The whole point of SAS Australia is simple: Producers lure controversial identities onto the show with the promise of a redemption arc and then trick them into revealing all the dark details of their scandals during interrogations with the soldiers. It’s such a trap. The soldiers should work for Woman’s Day in between filming. Anyway, it comes as no surprise that Cassie is the first to be hooded and dragged into the concrete interrogation cell.
“It was just a nasty, nasty environment,” she tells the soldiers of her time in jail.
“I was the rich white girl and being targeted, I didn’t know how I was going to survive. I was almost sure someone would kill me there.
“I feel like I’ve re-entered one of the yards there. Even the way we eat food, sleep … the guards there are very much the same. They yell at us. They would treat us like dog sh*t. They’d hit us, gas us. With guns that sent gas tins thrown with pepper gas.”
Ant fires off a question.
“Did you know what you were doing?” he asks about the drug smuggling.
“Yes,” Cassie says. “I was extremely naive. I was still very young and I didn’t know how to get out of it. If I didn’t go through with this, I was a dead lady.”
The soldiers ask what was going through her head when she was sentenced.
“I literally thought I was going to kill myself. I … wanted to,” she says.
“Having been manipulated and tricked by someone I thought was my friend. Having been raped. It was hard getting through those days. I saw people hung from staircases, stabbings.
“I think about how close I had been to taking my own life. But I think, it wouldn’t have shown the person I am at all.”
It’s heavy stuff. The soldiers don’t even bother maintaining the menacing tough guy act. They sympathise and let her go back to camp, where Michael Klim’s ex-wife Lindy is experiencing her own low point.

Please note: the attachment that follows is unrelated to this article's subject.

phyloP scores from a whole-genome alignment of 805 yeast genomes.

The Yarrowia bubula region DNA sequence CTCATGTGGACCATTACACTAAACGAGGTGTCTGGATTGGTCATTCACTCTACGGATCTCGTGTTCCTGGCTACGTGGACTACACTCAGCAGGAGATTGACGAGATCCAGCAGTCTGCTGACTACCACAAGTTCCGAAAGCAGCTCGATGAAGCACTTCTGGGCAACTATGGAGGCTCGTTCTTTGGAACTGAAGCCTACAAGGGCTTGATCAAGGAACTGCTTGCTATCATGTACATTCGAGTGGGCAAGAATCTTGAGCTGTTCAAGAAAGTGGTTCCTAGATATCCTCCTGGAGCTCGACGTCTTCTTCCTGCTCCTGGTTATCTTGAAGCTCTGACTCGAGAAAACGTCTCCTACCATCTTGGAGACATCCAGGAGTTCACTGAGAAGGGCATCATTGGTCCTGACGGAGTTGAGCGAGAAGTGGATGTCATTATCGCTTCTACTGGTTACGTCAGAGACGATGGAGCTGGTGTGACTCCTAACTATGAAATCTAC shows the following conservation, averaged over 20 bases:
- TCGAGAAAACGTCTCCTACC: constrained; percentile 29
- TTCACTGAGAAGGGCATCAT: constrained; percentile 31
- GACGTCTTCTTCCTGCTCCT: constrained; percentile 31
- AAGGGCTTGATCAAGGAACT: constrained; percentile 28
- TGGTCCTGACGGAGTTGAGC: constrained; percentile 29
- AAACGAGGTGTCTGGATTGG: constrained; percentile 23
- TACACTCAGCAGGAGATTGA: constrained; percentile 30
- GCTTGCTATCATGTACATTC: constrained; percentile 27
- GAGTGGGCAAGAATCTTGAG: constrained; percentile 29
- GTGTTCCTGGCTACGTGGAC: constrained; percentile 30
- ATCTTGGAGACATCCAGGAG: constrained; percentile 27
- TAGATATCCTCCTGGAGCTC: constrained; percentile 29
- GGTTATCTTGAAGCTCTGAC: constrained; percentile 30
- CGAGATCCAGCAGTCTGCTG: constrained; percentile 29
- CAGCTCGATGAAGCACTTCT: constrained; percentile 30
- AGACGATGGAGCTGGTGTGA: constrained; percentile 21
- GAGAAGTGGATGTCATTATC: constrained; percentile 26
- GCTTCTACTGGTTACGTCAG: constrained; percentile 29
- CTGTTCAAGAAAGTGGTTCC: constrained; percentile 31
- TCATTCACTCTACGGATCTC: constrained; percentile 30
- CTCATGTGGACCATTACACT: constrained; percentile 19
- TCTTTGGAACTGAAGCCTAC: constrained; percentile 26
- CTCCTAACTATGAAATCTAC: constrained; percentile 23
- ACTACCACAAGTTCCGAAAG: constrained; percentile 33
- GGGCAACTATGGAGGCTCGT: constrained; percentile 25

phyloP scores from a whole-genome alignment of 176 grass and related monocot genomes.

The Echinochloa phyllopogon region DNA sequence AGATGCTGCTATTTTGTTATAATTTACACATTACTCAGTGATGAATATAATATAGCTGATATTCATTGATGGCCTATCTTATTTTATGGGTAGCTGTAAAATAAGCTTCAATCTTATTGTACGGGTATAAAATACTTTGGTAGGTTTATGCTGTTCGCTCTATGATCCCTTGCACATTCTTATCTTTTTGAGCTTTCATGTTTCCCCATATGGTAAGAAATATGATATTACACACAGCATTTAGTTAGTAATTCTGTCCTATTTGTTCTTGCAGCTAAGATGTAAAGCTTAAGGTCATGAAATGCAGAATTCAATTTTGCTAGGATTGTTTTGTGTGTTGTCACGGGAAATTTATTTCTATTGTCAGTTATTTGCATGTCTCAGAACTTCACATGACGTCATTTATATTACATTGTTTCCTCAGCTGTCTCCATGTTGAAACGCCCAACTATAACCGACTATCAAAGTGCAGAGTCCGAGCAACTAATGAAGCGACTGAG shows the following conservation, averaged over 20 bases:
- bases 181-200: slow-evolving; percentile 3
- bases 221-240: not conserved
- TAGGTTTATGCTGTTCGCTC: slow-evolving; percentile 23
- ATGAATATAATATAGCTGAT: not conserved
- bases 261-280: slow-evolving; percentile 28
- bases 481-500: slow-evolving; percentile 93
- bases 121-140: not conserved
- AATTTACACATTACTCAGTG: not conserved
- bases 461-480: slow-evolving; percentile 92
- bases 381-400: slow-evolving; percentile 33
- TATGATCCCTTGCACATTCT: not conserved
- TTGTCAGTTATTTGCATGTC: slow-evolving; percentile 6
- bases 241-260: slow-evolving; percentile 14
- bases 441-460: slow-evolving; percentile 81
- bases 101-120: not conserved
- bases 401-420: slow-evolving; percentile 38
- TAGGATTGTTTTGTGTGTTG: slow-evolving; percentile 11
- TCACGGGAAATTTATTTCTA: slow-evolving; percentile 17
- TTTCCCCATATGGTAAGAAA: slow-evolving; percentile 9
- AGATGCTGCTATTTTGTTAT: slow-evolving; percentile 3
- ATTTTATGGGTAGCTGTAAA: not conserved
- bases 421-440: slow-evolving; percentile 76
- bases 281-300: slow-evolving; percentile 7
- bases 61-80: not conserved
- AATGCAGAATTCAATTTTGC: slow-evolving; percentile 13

“There’s no toilet paper,” she sighs, looking around the stall of the long-drop toilet. “I don’t know where to put my used pads. Oh my god. I’ve got my period, I’ve got allergies.”
In the neighbouring stall, some chick from the TV soap Neighbours pipes up.
“There’s no toilet paper,” she cringes. “I’m just gonna stand here and try to air-dry for a minute. I’ve got so much sand in my underwear and they’re a little wet.”
Things couldn’t get worse. Or could they? Of course they can! Just a few minutes later, the Neighbours actress with damp, sandy underwear gets thrown off a moving train.
“I did my own stunts on Neighbours,” she informs us with a completely straight face.
Indeed, fake-laughing at Toadie’s jokes absolutely qualifies as a demanding stunt. And not everyone has that kind of physical skill.
AFL Hall of Famer Jason Akermanis claims he has hurt his foot and demands to see a doctor, but the soldiers believe he’s simply faking an injury in order to leave the competition without looking like a big girl.
“It’s very sore, it’s not good,” he tells the doctor, begging to be issued a medical certificate that would allow him to bow out gracefully.
The doctor raises an eyebrow and tries not to laugh at the hypochondriac’s terrible acting.
“Doesn’t look swollen, does it?” the doctor says. “I’m not seeing anything here that would lead me to think I need to medically take you off the course.”
“ … Well … there’s … there’s swelling there,” he points to a toe.
The doctor squints and leans closer. “Where?”
The soldiers aren’t letting Aka off the hook that easily. The big burly footballer has no choice but to double-down on the fake injury. He quits the competition on his own accord and fake-hobbles out of the camp.